8. Yes Jerrod, thru bolt and shackle. Nope Brian, using standard three point compression test used by all the testers for spring rate. They were right at the high side Al, (42 HRC) which I discussed with the metallurgist when I dropped them off. 38 to 42 was the window we settled on. Metals Technology Corp. has been in business since 1963 and we always used them back when we were in business, (machine shop/welding shop), so I trust their advice and work. I didn't bring it up but I assumed that they left them on the high side in case we needed to draw them back more
  9. Now, if ya'll will bare with me for a few more questions, not related to weaponry. "Spring Rate" is the pressure it takes to deflect a leaf spring 1". I'm not an engineer so I'm not familiar with all the technical terms like Modulus of elasticity, Bulk Modulus, Shear modulus, Poissons ratio, etc. From what I've been able to gather, the Spring Rate is determined by the alloy, length, width & thickness. That comes out to just a little over 60 lbs. from all the charts and calculators that I've run the numbers thru. They all agree within a couple of lbs from e
  10. Okey dokey, since you axed. Picked up the springs Monday morning. They came out at 41.8 to 42 HRC. Had a little warpage but I can readjust them in my hydraulic press. I haven't had a chance to test the spring rate but that's something I well be doing in the near future, just to much going on right now. Thanks again guys, Denny Graham Sandwich, IL
  11. Thanks Brian, thought about having them shoot for the high side and possibly drawing them back later if they were to stiff. But....I think the train's already left the station. I'd also read where you want to temper soon after the quench. Maybe those discussions were about tempering soon after the heat to prevent cracking while in the hardened condition? Besides....the springs are in their hands now and I should be getting a call first of the week. It's an experiment, a learning process so if this batch doesn't pan out I'll be better informed the next time ar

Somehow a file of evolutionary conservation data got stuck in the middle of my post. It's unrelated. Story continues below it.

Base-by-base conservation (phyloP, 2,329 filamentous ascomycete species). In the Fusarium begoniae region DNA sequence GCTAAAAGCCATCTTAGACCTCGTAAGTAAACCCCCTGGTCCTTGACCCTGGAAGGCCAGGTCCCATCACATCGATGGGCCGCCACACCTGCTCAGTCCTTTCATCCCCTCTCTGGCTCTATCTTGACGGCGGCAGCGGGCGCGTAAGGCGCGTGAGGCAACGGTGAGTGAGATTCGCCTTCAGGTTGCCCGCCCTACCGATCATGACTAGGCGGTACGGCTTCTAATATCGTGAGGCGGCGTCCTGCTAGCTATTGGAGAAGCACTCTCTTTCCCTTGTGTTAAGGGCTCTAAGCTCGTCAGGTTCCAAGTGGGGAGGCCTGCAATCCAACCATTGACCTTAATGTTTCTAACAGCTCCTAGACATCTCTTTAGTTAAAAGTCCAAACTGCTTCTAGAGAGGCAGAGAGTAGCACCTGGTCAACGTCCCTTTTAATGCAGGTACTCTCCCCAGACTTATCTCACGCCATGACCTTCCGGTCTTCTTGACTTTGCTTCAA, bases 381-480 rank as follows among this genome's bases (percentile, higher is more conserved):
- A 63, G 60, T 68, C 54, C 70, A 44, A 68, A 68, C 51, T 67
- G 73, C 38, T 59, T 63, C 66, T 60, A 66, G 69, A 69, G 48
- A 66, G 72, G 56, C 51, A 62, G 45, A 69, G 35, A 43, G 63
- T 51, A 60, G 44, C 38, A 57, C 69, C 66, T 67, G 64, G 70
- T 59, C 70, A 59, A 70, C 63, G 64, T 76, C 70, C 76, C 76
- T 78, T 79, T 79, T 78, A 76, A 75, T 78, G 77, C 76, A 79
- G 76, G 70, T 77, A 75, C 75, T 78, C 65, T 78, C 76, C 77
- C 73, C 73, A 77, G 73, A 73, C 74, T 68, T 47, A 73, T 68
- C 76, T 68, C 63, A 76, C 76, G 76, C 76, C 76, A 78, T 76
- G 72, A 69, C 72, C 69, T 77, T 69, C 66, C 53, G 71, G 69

12. Thanks guys. Guess I'll have to wait till next week to see what I end up with. They've got three sets. They are single leaf that carry around 100 lb. each up front, (200-250 lb. total) Jerrod. And.....used on closed street racing, dirt ovals and also off road hill climbs, sort of an all round car/kart. Tks Alan. These are prototypes and it would be kind of hard for me to compare these to others because I'm sort of a lone wolf so to speak. I don't run with the pack, in fact, most all of the pack is out on the west coast and desert south west. There is very little Cycle
  13. I suppose this is kind of ars backwards since most of the time Bladesmith's are looking to turn 5160 leaf springs into blades.......but I'm looking to turn 3/16" x 1 1/2" 5160 bar into a leaf spring. Let me explain a little. Thanks to you guys who are forging blades, these blade forums are the only place on the net that I've been able to find any real information about heat treating 5160. So I'm building these Cyclekarts and the front springs are made from the previously mentioned alloy and end up typically around 24" long. So far, all of the guys are using pre-made
  14. Thanks guys, and thanks again for helping out an outsider with his non-cutting edge project. I've got lots of other things planned for it, including some small forgings I want to make for the Cyclekarts that I'm building and heat treating tooling for the shop. Now......to fire and fill it all up and see how good of a "heat treater" I am. Hope I don't burn down the barn!!!!! Denny Graham Sandwich, IL
  15. Finely got the quench tank finished. Took your advice and put a lid on it. Took longer to do that than it did to build the tank and stand. It's big enough to do a sword in if I ever decided to make one. Thanks for the help. Denny Graham Sandwich, IL